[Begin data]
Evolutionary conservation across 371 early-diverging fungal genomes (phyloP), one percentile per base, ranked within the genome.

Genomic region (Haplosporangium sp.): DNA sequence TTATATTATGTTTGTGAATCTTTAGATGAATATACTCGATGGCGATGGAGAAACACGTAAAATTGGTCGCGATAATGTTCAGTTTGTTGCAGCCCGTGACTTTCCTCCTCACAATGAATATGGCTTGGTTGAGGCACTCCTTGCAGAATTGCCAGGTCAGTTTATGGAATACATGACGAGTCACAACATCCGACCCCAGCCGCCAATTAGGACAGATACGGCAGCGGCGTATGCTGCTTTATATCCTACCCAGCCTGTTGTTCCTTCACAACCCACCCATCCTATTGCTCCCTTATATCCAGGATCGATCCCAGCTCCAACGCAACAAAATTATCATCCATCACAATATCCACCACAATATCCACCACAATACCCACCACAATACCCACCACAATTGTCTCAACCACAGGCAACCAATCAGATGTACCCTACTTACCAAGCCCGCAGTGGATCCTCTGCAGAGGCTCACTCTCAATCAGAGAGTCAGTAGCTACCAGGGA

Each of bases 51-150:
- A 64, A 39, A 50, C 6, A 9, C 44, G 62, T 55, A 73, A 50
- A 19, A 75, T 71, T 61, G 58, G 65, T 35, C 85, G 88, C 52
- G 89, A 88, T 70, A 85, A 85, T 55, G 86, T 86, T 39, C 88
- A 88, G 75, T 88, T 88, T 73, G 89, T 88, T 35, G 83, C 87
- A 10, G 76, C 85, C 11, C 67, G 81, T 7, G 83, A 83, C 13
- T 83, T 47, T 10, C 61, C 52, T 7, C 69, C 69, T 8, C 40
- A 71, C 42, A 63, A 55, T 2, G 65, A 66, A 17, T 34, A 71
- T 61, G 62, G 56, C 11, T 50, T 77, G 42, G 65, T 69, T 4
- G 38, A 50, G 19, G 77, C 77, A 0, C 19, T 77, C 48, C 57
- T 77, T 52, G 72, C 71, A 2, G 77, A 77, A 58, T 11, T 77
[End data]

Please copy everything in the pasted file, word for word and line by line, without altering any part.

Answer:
Evolutionary conservation across 371 early-diverging fungal genomes (phyloP), one percentile per base, ranked within the genome.

Genomic region (Haplosporangium sp.): DNA sequence TTATATTATGTTTGTGAATCTTTAGATGAATATACTCGATGGCGATGGAGAAACACGTAAAATTGGTCGCGATAATGTTCAGTTTGTTGCAGCCCGTGACTTTCCTCCTCACAATGAATATGGCTTGGTTGAGGCACTCCTTGCAGAATTGCCAGGTCAGTTTATGGAATACATGACGAGTCACAACATCCGACCCCAGCCGCCAATTAGGACAGATACGGCAGCGGCGTATGCTGCTTTATATCCTACCCAGCCTGTTGTTCCTTCACAACCCACCCATCCTATTGCTCCCTTATATCCAGGATCGATCCCAGCTCCAACGCAACAAAATTATCATCCATCACAATATCCACCACAATATCCACCACAATACCCACCACAATACCCACCACAATTGTCTCAACCACAGGCAACCAATCAGATGTACCCTACTTACCAAGCCCGCAGTGGATCCTCTGCAGAGGCTCACTCTCAATCAGAGAGTCAGTAGCTACCAGGGA

Each of bases 51-150:
- A 64, A 39, A 50, C 6, A 9, C 44, G 62, T 55, A 73, A 50
- A 19, A 75, T 71, T 61, G 58, G 65, T 35, C 85, G 88, C 52
- G 89, A 88, T 70, A 85, A 85, T 55, G 86, T 86, T 39, C 88
- A 88, G 75, T 88, T 88, T 73, G 89, T 88, T 35, G 83, C 87
- A 10, G 76, C 85, C 11, C 67, G 81, T 7, G 83, A 83, C 13
- T 83, T 47, T 10, C 61, C 52, T 7, C 69, C 69, T 8, C 40
- A 71, C 42, A 63, A 55, T 2, G 65, A 66, A 17, T 34, A 71
- T 61, G 62, G 56, C 11, T 50, T 77, G 42, G 65, T 69, T 4
- G 38, A 50, G 19, G 77, C 77, A 0, C 19, T 77, C 48, C 57
- T 77, T 52, G 72, C 71, A 2, G 77, A 77, A 58, T 11, T 77